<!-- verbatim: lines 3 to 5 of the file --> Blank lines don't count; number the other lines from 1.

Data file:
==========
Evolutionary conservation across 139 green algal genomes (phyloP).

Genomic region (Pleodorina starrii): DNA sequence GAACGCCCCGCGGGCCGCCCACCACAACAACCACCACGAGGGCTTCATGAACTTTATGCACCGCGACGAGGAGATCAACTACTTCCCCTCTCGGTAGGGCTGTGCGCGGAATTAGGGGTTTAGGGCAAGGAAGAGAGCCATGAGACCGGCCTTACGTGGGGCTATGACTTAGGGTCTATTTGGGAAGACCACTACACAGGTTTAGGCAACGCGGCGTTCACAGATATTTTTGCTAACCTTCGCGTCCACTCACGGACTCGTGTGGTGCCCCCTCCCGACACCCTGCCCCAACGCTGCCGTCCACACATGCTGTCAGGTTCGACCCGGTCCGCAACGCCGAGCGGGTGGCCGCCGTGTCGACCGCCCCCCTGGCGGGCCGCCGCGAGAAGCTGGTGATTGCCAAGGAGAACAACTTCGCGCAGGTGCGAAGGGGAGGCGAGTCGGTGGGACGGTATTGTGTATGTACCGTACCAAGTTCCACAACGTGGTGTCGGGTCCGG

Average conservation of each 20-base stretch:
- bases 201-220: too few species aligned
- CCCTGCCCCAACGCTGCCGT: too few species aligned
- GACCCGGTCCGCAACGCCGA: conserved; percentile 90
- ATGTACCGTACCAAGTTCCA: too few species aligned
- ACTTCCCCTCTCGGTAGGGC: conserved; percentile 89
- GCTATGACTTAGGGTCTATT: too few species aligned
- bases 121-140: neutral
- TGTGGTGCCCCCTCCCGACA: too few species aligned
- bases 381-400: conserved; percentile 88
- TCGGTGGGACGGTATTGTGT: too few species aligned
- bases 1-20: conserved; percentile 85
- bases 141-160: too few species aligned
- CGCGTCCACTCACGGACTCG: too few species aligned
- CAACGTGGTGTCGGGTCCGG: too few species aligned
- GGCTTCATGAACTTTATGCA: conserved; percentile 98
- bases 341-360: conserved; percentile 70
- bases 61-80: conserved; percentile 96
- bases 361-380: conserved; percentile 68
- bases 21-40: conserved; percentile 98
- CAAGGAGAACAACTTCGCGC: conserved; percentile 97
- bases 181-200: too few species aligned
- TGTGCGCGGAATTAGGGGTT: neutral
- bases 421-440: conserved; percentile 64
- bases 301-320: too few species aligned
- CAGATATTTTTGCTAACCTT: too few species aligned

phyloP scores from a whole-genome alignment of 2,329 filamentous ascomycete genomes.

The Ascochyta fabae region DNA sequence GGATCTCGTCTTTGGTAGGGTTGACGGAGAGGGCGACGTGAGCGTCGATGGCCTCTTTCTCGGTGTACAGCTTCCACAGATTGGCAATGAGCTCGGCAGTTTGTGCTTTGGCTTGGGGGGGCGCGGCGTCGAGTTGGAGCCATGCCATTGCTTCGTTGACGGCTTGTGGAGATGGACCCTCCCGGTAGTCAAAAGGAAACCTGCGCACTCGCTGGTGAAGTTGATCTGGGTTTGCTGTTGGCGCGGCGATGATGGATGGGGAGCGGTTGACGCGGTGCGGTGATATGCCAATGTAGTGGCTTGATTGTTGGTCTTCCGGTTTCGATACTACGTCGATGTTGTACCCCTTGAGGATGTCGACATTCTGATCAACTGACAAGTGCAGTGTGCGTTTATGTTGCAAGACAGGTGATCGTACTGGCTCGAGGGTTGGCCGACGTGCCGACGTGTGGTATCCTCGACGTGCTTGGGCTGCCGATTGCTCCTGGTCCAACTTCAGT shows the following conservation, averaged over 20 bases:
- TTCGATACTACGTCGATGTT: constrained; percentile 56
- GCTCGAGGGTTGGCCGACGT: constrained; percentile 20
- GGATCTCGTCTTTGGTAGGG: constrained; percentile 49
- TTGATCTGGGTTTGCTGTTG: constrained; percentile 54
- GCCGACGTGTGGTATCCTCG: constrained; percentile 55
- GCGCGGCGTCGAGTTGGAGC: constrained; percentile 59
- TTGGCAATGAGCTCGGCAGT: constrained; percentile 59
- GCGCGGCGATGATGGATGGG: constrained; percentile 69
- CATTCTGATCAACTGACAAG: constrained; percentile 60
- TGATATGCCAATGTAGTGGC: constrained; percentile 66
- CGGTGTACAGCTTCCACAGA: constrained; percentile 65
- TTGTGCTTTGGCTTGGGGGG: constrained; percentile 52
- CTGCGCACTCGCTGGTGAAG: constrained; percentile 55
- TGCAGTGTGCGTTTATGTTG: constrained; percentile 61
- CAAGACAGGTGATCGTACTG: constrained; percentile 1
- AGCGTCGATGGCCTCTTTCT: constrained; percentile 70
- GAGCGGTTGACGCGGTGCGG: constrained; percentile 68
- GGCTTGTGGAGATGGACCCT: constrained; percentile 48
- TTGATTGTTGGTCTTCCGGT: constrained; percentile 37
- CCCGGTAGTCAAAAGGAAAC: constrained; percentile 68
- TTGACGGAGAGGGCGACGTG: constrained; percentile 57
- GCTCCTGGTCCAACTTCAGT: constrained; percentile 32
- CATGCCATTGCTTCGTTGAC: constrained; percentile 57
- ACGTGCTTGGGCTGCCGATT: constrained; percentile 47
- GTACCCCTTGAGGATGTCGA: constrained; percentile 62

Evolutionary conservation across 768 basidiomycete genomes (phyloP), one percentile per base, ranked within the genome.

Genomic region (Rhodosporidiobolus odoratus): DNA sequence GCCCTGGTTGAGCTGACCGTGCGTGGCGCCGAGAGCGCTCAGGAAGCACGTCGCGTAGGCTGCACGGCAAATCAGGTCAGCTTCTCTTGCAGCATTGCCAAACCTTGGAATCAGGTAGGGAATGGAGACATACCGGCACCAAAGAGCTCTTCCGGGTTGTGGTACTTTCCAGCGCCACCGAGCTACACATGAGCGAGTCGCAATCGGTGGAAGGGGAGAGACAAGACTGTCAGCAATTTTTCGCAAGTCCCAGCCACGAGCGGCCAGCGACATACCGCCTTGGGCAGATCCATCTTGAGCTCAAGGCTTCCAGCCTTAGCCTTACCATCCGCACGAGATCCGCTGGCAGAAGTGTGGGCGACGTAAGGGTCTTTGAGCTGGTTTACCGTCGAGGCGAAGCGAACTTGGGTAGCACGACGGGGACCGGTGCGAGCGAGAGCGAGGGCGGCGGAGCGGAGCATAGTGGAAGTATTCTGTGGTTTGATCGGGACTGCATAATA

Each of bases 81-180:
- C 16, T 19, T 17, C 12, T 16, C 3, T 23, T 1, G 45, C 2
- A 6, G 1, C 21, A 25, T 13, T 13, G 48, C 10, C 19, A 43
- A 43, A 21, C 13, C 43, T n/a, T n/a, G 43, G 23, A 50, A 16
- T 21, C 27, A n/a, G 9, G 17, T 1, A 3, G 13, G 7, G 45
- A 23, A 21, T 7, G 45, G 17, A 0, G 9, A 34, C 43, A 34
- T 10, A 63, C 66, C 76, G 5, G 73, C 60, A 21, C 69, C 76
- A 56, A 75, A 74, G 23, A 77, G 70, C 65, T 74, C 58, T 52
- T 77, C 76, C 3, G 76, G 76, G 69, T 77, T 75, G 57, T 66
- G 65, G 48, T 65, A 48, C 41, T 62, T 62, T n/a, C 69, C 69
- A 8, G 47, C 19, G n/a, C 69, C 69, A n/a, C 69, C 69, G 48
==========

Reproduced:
Average conservation of each 20-base stretch:
- bases 201-220: too few species aligned
- CCCTGCCCCAACGCTGCCGT: too few species aligned